It is inevitable, I suppose, for the press to take kindly to the David and Goliath narrative which the students inspire. So the experience of sharing thoughts on current Chilean politics with 'Chileanists' from around Canada and the United States at a seminar at the University of Toronto's (my alma mater) Latin American Studies programme.
Along with some admiration for the students, there seems to be real concern for where Chilean politics is heading. McGill academic Philip Oxhorn said it best, I think, when he pointed out that social movements are very good at demanding rights but very bad a governing. The current impasse between the students and the government is pretty much about this point. How much will the students be allowed to influence political decisions over things like the budget? Should the be allowed to do so? Who do they represent? Is it good for democracy for a social movement to shove the political parties aside? But on the other hand, why have the political parties been unable to take on their cause?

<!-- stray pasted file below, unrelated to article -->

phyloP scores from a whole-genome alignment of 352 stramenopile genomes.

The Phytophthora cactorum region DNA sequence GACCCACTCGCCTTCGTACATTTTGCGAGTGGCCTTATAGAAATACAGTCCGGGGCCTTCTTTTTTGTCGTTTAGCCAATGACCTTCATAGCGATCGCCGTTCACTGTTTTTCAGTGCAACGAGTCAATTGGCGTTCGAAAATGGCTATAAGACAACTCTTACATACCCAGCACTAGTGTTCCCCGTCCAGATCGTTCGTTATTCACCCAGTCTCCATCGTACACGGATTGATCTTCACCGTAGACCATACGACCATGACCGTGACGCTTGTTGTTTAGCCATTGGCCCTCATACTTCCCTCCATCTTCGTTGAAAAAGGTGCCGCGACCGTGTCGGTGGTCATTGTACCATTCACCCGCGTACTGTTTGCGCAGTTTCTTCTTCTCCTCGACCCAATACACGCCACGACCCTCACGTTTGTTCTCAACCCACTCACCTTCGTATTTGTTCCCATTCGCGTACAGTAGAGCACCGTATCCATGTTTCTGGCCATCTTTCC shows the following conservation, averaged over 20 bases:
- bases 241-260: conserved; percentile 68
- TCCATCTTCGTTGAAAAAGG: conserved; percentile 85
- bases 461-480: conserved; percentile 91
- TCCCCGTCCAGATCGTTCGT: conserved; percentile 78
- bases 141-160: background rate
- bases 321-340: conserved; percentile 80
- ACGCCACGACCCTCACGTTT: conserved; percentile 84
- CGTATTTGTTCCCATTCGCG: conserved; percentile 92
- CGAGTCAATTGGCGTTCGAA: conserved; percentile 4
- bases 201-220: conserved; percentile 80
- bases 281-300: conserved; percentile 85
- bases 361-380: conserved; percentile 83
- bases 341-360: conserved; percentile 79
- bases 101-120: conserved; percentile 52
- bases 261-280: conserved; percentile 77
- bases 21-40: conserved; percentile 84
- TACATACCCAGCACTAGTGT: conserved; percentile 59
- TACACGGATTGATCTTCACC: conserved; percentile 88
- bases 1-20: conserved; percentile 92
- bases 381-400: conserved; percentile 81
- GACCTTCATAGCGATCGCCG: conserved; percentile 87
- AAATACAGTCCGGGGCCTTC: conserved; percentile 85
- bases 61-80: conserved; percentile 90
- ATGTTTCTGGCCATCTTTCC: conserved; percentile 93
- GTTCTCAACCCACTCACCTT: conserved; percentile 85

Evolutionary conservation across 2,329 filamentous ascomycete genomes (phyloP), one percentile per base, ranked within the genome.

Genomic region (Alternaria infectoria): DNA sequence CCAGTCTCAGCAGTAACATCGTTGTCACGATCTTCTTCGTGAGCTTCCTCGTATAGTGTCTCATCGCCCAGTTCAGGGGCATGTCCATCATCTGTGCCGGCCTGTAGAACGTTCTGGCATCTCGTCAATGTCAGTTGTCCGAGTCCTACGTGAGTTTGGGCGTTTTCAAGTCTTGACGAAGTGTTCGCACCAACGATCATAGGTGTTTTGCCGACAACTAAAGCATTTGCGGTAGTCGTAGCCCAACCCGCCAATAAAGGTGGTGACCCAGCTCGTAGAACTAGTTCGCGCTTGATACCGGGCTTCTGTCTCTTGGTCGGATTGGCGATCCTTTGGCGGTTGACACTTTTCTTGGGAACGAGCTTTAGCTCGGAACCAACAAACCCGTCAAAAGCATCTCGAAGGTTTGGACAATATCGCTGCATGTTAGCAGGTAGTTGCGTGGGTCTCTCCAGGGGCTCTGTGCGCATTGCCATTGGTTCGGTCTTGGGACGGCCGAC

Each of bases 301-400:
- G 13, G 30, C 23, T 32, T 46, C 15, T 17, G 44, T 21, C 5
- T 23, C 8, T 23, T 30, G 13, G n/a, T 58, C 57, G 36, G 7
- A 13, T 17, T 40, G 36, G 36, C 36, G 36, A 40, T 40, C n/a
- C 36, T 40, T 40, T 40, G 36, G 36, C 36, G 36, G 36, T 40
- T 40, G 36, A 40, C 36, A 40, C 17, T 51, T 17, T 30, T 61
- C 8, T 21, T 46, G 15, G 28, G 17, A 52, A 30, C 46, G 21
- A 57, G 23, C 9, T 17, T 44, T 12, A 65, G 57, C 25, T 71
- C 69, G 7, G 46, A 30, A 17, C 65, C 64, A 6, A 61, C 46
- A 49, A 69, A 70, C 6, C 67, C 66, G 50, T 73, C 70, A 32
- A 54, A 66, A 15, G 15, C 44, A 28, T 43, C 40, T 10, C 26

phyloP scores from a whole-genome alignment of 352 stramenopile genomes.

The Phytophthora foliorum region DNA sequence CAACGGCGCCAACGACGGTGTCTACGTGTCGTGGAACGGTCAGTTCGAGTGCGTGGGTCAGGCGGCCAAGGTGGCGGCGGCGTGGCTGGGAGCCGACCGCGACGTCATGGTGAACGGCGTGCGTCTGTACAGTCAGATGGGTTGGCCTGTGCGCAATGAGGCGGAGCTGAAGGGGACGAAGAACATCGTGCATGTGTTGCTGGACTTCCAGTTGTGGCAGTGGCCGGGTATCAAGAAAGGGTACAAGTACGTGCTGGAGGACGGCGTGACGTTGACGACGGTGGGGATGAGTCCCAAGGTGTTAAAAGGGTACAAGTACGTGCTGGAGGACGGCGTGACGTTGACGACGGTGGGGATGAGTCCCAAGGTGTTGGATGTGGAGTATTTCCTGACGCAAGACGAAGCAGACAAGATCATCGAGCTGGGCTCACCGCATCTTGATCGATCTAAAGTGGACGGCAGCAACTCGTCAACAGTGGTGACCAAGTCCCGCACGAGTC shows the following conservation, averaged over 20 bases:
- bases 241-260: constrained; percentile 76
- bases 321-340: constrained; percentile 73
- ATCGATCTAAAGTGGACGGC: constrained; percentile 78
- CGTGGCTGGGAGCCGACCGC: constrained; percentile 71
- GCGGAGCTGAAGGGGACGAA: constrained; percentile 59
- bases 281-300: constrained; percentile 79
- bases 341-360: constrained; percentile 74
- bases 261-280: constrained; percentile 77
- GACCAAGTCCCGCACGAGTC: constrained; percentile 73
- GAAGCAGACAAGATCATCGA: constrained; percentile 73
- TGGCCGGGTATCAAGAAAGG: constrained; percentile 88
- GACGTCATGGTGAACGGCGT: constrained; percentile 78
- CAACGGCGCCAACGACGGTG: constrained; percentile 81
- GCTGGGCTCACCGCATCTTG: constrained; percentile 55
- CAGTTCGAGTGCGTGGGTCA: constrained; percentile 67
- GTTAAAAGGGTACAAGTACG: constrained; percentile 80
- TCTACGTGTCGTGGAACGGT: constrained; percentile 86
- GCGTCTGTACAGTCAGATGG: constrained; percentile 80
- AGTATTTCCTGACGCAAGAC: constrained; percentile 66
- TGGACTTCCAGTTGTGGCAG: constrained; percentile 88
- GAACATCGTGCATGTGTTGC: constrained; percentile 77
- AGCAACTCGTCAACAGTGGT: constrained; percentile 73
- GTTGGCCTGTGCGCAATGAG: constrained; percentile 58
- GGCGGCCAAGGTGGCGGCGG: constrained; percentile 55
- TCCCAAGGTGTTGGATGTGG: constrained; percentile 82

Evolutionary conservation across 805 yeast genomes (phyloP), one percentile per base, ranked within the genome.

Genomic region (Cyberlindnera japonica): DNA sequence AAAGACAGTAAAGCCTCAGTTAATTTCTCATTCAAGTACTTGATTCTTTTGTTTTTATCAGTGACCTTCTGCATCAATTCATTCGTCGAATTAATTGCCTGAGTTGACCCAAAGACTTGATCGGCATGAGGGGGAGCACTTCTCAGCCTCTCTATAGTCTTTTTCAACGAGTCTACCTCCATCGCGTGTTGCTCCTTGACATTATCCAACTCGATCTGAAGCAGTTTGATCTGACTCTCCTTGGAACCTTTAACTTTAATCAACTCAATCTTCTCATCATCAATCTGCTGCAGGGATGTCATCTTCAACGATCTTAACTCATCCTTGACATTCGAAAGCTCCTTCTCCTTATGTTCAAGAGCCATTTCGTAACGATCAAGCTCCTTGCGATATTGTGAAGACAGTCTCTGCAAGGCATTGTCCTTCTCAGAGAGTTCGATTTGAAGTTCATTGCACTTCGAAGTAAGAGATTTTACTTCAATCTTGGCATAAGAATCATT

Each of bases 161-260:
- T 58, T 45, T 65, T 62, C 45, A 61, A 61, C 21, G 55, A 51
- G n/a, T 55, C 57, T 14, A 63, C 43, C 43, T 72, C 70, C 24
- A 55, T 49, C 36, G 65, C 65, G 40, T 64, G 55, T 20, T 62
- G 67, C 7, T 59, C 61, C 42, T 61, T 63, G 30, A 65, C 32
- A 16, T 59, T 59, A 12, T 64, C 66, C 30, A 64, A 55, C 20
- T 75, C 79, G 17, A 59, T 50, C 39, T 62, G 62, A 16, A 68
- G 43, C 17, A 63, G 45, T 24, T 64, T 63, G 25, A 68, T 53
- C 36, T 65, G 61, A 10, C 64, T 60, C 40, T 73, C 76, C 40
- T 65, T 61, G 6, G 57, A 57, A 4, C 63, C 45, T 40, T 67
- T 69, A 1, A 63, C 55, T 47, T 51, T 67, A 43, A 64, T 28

The general consensus among the eggheads was that Chile is in for interesting times, that this may not be a good thing, that the political and economic model was ripe for change, but the political and economic elite has been unwilling to bring about this change. And yet, as Patricio Navia pointed out, polls do not show a groundswell of support for an outsider, populist candidate. Chileans seem to prefer insider soft-populists like Golbourne and Bachelet.